"You're looking at the future, Mr. Grossberg: people translated as data." -- Bryce Lynch.
And with a dedicated chipjack and excellent personafix, it seems as though this should be possible.
It'd have to be somewhere in the neighborhood of...what...tens of thousands of Mp? But it's certainly a valid application of the tech.
Yeah, technology is probably the way to go about this. With the cloning technology available in the 2060s, you can completely recreate someone's body. And brain downloads are probably well within the realm of possibility.

Just make sure you get their brain copied before the brain damage starts to set in. Wouldn't do for your clone to come out a drooling vegetable because lack of oxygen degraded the wetware. biggrin.gif
There are clear rules for ancestor spirits in the book. Of cause there stats are proportional to force not stats while alive so itís up for debate wether they are actually the spirit of the ancestor.

The closest you can come to bringing somebody back from the dead is summon there ancestor spirit (a procedure that requires a blood relative and an ancestor shaman) and setting it free.

If the spirit wants a body and has possessing you clone the body and feed it the awakened compound that makes it dual natured so the spirit can poses it, but spirit would probably be better of without body.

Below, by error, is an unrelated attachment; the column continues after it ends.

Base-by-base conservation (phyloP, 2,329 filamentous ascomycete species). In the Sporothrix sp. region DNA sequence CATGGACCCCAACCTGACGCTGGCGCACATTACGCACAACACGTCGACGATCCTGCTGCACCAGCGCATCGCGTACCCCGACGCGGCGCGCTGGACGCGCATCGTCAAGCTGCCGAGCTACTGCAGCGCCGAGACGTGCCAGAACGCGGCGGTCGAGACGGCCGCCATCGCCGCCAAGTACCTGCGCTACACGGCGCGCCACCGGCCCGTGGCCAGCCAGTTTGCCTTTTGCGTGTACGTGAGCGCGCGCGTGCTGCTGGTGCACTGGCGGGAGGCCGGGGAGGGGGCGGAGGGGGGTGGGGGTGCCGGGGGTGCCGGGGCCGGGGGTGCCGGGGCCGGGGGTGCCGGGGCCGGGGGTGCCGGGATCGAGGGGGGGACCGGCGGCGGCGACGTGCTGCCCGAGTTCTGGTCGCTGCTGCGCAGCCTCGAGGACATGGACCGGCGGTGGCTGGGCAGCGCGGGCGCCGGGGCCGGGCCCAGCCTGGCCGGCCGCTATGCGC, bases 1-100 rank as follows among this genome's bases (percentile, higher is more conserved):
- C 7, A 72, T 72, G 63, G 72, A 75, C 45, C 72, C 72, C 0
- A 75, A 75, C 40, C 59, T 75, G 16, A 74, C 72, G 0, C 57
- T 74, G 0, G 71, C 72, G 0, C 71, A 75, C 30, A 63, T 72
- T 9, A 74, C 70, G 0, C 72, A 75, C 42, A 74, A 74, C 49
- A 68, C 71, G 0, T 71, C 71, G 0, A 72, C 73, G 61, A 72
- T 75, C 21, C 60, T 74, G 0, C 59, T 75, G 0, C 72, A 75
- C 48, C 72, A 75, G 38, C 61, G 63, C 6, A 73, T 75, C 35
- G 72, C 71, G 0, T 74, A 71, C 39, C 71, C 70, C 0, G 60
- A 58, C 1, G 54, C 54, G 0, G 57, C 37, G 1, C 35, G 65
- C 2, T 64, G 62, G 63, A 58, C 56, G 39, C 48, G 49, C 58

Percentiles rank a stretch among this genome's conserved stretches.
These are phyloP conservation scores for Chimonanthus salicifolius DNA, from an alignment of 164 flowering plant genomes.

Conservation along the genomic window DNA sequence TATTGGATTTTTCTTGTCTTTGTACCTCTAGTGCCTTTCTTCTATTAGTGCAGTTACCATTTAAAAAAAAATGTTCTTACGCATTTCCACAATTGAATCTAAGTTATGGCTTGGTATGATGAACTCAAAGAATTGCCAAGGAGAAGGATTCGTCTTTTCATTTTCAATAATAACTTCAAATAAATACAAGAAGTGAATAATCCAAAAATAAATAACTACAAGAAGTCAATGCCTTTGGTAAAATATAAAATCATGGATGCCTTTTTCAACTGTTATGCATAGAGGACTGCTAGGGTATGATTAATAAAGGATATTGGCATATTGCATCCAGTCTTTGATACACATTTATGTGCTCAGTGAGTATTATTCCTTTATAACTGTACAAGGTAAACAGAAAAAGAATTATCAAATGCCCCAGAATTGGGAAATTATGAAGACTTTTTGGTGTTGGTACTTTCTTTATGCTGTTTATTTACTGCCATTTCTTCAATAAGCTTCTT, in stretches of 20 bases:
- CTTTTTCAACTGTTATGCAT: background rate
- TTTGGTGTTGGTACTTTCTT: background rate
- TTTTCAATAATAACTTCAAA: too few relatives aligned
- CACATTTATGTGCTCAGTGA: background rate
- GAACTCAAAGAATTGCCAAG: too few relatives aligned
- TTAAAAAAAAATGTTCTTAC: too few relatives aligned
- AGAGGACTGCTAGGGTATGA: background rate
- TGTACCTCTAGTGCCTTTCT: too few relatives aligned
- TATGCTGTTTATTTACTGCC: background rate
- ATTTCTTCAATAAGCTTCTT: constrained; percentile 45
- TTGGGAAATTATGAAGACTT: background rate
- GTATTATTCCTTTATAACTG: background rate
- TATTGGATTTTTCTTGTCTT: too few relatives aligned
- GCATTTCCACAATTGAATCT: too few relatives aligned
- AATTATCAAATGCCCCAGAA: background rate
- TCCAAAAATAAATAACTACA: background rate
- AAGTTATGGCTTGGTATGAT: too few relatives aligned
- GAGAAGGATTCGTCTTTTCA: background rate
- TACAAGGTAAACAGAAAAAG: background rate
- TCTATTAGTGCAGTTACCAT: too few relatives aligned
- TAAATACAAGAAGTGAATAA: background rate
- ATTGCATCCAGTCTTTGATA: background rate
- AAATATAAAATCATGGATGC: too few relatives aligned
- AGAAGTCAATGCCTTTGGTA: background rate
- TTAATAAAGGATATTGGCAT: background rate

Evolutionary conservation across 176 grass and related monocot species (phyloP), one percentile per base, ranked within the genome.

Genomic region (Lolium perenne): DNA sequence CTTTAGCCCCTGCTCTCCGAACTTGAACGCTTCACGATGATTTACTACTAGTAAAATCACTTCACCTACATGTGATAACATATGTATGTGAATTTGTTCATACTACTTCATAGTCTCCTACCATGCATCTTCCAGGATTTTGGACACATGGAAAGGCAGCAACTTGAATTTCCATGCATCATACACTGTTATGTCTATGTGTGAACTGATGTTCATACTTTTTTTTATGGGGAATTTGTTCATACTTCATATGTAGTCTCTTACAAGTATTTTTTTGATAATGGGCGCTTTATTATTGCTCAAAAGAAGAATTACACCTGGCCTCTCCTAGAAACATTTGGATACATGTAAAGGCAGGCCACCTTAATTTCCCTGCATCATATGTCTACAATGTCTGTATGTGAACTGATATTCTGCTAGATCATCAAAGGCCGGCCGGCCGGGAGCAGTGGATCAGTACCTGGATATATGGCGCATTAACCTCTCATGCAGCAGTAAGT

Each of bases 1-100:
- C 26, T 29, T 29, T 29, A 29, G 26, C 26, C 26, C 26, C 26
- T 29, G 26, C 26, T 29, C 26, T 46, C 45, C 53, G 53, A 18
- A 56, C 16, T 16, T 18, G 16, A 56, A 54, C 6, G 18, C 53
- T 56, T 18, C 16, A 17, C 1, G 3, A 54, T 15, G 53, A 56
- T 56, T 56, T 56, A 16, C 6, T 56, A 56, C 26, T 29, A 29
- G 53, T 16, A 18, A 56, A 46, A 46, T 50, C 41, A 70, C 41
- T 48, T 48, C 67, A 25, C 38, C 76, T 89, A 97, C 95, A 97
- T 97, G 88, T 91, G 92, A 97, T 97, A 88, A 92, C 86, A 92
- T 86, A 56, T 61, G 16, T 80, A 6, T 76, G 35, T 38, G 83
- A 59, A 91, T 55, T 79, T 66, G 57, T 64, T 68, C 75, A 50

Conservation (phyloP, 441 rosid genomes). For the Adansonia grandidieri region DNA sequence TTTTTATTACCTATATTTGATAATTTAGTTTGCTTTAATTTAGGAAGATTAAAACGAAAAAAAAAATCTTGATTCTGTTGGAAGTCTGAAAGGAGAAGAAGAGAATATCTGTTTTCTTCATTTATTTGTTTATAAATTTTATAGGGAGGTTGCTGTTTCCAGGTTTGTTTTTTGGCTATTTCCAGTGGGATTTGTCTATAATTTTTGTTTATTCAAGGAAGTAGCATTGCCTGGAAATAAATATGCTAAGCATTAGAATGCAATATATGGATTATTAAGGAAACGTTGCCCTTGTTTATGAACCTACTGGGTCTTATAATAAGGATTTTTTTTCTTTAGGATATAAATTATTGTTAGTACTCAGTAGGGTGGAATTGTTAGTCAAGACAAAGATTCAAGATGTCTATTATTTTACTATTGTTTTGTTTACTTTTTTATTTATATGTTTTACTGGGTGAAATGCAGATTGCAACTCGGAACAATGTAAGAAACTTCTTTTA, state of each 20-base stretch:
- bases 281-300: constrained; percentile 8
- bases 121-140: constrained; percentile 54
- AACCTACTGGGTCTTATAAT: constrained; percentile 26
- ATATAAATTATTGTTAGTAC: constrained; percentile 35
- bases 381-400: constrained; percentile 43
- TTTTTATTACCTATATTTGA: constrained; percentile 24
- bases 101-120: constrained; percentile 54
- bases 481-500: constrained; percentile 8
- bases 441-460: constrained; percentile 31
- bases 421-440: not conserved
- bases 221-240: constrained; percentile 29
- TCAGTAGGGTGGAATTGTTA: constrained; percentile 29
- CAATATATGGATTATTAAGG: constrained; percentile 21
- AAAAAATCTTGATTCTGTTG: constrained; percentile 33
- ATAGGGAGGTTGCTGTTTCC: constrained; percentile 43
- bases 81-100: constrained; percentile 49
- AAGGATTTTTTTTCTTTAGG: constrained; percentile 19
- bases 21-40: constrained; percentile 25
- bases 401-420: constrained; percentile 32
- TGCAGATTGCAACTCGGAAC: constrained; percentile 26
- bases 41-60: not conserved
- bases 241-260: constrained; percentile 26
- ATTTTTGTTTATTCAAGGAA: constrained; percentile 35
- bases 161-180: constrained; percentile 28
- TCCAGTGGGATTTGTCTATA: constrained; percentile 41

I think ancestor spirits are more than the summoners memories, you can summon an ancestor you didnít know (great great grandfather) and it will know thins the ancestor did but you did not.

This strategy would work, there is know way around it, it is there in canon. (and SR canon not ED)

I will leave it to others to decide wether it s really rasing the dead or not, but it would satisfy some people.

Having a player with a free spirit character is probably not a good idea, far to powerful in my mind (I considered doing it once but no).


On the issue of the golden houre I would point out that in SR it isnít so much like that. first aid, treat, and stabilize. May all have a one hour limit but if you have exceed your overflow boxes you are dead and those options wont work, if you lie on the dirt with overflow boxes remaining for 3 hours your still getting oxygen and sugar to the brain and are thus alive

And magic need not break the laws of thermodynamics or of convention of matter and energy. Some spells would require more energy than can be pulled from the caster (wall of fire sustained for a long time would release more energy than the caster could be shown to have in his body mass) my hypothesis would be that the energy comes from the astral or meta planes and the drain is t6he wear on the casters body of Channelling that energy